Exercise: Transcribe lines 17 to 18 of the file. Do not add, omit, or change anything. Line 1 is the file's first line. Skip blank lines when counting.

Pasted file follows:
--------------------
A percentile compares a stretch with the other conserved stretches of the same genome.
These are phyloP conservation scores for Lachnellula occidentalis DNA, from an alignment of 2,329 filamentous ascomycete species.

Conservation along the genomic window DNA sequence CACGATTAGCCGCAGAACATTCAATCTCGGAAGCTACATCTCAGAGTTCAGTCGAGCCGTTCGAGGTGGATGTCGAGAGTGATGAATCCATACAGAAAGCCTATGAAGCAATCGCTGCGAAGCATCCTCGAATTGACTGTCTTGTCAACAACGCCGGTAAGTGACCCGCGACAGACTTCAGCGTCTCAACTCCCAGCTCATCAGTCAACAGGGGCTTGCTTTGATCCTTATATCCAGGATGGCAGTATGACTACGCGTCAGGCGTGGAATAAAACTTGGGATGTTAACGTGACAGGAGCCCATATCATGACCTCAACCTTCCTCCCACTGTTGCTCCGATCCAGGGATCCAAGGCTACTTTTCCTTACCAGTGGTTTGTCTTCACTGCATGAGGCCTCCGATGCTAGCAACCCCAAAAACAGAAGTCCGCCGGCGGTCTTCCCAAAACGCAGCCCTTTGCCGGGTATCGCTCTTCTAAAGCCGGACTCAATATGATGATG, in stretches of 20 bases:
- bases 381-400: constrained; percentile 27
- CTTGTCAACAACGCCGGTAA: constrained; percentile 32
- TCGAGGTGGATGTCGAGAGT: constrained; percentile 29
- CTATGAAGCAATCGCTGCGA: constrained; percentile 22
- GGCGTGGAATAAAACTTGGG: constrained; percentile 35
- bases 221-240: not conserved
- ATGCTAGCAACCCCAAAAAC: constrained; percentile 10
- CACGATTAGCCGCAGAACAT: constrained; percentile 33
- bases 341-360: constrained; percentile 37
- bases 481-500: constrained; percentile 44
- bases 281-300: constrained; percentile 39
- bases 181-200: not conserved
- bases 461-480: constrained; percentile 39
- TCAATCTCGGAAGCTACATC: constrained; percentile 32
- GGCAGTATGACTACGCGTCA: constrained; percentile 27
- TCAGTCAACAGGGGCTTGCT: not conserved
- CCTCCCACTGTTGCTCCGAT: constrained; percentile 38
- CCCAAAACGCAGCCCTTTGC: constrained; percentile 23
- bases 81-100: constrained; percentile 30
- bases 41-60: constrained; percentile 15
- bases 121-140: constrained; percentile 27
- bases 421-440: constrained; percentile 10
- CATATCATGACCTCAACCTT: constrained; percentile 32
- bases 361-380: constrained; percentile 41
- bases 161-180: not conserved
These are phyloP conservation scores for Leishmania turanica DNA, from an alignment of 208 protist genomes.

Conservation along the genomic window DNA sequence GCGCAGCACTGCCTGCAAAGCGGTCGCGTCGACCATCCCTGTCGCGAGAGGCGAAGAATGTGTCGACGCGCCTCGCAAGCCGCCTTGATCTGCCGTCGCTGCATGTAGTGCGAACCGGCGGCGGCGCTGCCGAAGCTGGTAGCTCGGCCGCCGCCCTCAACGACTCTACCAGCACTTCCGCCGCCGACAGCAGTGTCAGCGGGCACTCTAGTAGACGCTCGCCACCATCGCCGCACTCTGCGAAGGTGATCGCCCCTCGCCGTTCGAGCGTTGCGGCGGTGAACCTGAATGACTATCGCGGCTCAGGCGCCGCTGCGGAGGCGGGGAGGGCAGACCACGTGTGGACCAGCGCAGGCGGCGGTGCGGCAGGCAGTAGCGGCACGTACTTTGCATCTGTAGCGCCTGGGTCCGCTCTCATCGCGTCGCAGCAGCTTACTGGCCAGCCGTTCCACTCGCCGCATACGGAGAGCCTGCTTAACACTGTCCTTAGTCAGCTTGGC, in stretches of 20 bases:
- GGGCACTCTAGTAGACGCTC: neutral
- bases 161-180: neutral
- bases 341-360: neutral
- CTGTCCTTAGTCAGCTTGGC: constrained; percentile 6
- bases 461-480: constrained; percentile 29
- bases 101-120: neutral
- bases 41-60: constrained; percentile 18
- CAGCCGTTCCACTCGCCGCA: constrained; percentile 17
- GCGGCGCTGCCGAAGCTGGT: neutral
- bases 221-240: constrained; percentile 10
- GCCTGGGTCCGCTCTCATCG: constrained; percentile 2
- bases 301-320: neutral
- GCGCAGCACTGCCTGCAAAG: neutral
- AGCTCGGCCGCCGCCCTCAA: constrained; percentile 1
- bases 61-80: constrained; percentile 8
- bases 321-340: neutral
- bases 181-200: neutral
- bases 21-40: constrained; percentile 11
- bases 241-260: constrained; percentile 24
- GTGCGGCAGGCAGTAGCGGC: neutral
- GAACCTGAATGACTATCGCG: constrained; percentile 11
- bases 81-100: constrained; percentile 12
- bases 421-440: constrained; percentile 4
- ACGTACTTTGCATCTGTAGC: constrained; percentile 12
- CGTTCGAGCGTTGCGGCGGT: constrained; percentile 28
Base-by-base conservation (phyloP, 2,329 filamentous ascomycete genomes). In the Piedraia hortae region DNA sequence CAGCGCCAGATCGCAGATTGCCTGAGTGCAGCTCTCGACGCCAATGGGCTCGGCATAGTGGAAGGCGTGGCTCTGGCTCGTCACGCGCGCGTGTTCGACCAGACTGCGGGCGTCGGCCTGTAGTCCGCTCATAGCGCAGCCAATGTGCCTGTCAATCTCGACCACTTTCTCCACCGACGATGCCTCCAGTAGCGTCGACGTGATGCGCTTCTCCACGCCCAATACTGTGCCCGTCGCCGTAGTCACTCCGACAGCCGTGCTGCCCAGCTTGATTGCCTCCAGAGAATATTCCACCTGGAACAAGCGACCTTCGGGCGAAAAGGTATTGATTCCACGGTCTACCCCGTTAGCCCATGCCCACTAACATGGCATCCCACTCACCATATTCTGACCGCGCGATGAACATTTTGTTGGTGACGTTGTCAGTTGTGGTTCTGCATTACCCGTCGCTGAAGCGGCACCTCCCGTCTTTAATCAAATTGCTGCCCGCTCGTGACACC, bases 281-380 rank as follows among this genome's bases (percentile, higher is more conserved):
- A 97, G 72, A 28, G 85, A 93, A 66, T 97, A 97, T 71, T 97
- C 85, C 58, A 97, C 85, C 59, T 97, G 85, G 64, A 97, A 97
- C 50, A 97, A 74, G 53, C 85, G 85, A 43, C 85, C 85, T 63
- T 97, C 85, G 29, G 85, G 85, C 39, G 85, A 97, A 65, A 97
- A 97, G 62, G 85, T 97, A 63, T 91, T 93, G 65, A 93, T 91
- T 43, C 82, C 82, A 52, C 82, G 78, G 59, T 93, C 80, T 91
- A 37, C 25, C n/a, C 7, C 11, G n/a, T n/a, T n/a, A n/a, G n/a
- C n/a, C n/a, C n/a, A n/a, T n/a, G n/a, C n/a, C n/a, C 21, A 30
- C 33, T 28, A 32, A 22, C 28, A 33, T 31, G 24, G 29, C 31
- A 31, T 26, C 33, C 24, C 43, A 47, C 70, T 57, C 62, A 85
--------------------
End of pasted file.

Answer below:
- TCAATCTCGGAAGCTACATC: constrained; percentile 32
- GGCAGTATGACTACGCGTCA: constrained; percentile 27